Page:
In Text Citation

Format: (Title (or number), Date of Publication)

Example:             (Energy Efficiency and Conservation Loan Program, 2013)             /OR

                                Energy Efficiency and Conservation Loan Program (2013)

Reference List

Energy Efficiency and Conservation Loan Program, 78 Fed. Reg. 73355 (to be codified at C.F.R. Parts 1710, 1717, 1721, 1724, 1730).

Explanation: The official posting of this new rule appears on page 73355 of the 78th volume of the Federal Register, affecting parts 1710, 1717, 1721, 1724, 1730) in the Code of Federal Regulations.


  1. Regulations in the Code of Federal Regulations (C.F.R)

In text Citation

Enforcement of Nondiscrimination On The Basis Of Handicap in Programs or Activities Conducted By International Development Cooperation Agency, Agency for International Development (2015).

Or

(Enforcement of Nondiscrimination On The Basis Of Handicap in Programs or Activities Conducted By International Development Cooperation Agency, Agency for International Development, 2015).


Reference List

Enforcement of Nondiscrimination On The Basis Of Handicap in Programs or Activities Conducted By International Development Cooperation Agency, Agency for International Development, 22 CFR 219 (2015).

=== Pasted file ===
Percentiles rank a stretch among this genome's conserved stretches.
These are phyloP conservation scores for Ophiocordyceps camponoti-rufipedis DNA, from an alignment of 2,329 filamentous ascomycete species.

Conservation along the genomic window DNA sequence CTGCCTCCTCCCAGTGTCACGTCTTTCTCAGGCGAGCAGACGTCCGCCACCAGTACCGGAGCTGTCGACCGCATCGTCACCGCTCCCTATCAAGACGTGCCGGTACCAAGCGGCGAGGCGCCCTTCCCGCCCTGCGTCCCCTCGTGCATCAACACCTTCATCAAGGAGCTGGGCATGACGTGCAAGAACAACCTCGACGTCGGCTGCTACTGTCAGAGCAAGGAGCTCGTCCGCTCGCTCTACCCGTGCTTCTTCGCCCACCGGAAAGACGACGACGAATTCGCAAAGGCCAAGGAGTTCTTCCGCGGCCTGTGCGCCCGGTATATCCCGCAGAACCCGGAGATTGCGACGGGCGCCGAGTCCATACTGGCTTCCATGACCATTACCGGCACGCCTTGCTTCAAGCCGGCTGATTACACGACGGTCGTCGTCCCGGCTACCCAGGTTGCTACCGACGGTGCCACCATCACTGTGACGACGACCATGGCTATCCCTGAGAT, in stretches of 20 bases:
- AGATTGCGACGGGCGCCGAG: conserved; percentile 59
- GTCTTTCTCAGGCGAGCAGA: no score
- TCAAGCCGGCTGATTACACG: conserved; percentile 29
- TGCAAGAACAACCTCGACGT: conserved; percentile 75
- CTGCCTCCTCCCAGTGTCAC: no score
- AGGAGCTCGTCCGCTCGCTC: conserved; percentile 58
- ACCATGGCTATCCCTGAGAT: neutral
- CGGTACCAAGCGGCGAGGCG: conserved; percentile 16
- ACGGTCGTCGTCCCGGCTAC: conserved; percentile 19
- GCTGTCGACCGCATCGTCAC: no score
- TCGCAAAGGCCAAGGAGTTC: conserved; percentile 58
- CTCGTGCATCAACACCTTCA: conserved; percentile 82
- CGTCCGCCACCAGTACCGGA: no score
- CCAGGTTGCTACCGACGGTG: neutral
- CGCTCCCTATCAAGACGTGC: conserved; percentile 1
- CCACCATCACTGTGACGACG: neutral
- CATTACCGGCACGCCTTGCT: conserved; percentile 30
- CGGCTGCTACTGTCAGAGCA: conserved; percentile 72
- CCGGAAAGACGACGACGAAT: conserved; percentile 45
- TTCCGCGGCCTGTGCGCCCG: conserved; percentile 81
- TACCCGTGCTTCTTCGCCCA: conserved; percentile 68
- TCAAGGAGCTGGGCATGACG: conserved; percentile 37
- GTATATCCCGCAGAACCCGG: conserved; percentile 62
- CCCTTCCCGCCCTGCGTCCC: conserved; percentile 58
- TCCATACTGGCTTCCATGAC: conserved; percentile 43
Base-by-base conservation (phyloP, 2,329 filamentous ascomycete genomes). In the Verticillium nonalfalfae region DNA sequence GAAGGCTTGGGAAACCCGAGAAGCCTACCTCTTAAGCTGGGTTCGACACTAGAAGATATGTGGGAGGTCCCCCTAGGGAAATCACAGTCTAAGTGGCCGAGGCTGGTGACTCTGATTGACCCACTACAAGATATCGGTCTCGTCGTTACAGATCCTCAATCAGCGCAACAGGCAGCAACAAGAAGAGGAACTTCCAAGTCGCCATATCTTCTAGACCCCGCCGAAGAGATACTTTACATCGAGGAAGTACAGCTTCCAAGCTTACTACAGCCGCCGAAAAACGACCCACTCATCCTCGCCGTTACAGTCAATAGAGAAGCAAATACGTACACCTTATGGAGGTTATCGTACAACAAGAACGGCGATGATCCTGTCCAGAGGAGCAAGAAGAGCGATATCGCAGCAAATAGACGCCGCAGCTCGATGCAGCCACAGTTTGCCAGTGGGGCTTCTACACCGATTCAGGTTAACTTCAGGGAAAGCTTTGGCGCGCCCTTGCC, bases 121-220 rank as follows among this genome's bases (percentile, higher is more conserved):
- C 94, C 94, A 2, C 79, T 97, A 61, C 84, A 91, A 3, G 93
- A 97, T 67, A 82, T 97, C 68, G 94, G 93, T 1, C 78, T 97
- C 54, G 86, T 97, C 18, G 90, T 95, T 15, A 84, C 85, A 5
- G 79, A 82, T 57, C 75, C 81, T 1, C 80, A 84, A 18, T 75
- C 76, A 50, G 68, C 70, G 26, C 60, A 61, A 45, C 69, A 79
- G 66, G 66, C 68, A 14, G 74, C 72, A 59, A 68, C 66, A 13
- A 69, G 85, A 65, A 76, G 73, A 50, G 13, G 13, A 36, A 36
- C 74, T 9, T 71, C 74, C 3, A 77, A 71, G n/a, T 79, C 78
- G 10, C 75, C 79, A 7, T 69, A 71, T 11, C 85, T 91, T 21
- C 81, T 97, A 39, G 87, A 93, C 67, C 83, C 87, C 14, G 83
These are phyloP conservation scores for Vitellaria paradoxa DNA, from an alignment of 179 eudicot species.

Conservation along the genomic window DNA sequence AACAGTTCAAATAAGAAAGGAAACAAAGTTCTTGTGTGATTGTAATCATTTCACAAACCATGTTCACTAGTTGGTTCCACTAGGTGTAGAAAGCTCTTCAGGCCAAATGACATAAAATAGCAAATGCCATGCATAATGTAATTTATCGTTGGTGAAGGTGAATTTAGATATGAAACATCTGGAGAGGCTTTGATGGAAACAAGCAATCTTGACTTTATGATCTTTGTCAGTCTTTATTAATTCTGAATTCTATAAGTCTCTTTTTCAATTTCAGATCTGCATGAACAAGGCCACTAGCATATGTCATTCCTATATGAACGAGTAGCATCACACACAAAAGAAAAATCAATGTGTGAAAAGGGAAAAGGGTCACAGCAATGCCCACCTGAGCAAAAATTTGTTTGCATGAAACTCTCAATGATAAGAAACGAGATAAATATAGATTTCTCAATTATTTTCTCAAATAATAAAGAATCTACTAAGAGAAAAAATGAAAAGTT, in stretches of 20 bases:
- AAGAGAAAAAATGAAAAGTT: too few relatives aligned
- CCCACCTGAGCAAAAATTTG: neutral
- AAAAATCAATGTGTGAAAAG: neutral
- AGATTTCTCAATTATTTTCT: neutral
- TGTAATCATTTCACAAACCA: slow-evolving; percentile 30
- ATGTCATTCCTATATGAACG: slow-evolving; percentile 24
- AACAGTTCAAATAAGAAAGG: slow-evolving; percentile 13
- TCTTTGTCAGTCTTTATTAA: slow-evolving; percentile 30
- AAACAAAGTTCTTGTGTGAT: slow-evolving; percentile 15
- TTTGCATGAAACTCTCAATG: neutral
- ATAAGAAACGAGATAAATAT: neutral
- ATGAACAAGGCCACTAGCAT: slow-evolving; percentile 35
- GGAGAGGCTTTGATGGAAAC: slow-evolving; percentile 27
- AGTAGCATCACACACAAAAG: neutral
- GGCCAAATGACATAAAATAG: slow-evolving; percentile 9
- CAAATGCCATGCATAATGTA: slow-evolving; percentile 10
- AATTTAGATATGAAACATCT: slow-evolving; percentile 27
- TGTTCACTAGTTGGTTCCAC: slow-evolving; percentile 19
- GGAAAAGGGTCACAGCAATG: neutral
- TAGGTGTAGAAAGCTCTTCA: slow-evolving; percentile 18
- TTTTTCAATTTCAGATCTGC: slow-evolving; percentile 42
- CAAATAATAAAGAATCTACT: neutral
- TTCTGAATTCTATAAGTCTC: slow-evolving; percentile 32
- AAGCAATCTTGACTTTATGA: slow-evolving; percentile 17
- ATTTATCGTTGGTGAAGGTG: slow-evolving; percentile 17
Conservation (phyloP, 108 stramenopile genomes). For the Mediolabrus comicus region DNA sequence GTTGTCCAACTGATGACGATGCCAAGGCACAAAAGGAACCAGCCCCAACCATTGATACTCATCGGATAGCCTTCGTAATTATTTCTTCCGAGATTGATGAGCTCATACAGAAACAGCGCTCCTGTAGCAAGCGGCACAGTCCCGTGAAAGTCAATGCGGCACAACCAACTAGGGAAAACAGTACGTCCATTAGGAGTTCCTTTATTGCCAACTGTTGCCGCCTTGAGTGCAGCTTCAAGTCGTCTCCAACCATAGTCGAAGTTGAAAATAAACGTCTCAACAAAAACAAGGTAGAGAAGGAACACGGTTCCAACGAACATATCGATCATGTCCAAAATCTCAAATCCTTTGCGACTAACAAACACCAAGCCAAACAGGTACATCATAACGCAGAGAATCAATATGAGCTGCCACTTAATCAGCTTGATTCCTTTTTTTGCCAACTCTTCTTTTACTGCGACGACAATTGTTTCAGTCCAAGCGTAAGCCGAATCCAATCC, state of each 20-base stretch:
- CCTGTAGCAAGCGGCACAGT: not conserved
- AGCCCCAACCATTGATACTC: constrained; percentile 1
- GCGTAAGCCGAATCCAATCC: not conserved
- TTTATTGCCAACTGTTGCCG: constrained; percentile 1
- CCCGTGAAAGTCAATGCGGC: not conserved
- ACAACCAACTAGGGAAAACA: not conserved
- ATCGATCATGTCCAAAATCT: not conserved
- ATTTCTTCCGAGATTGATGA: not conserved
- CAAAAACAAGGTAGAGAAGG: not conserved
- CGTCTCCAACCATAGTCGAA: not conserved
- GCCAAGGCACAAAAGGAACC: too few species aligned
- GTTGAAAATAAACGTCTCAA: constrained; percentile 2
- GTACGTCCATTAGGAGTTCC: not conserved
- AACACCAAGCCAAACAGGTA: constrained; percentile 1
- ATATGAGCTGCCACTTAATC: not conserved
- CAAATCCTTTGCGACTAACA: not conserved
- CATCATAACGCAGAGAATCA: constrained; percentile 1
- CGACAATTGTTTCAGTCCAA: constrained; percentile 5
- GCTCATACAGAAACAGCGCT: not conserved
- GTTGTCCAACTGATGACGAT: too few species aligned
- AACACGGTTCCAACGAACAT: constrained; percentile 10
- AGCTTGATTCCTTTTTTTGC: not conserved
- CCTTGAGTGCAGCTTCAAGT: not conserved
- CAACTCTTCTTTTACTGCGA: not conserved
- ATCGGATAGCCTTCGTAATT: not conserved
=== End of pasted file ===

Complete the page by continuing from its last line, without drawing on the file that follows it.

AGENCY REPORTS

There are two main principles to citing an agency report:

  1. Periodicals: Agency reports that are published periodically in volumes take the same form as journal articles.
  2. Agency reports that are titled and disseminated separately take the same form as books by institutional authors. If the agency numbers it’s reports, as does the U.S. Government Accountability Office, that designation should be included as part of the title.

Example: U.S. Gen. Accounting Office, GAO-02-802, SSA: Enhanced Procedures and Guidance Could Improve Service and Reduce Overpayments to Concurrent Beneficiaries 11 (2002).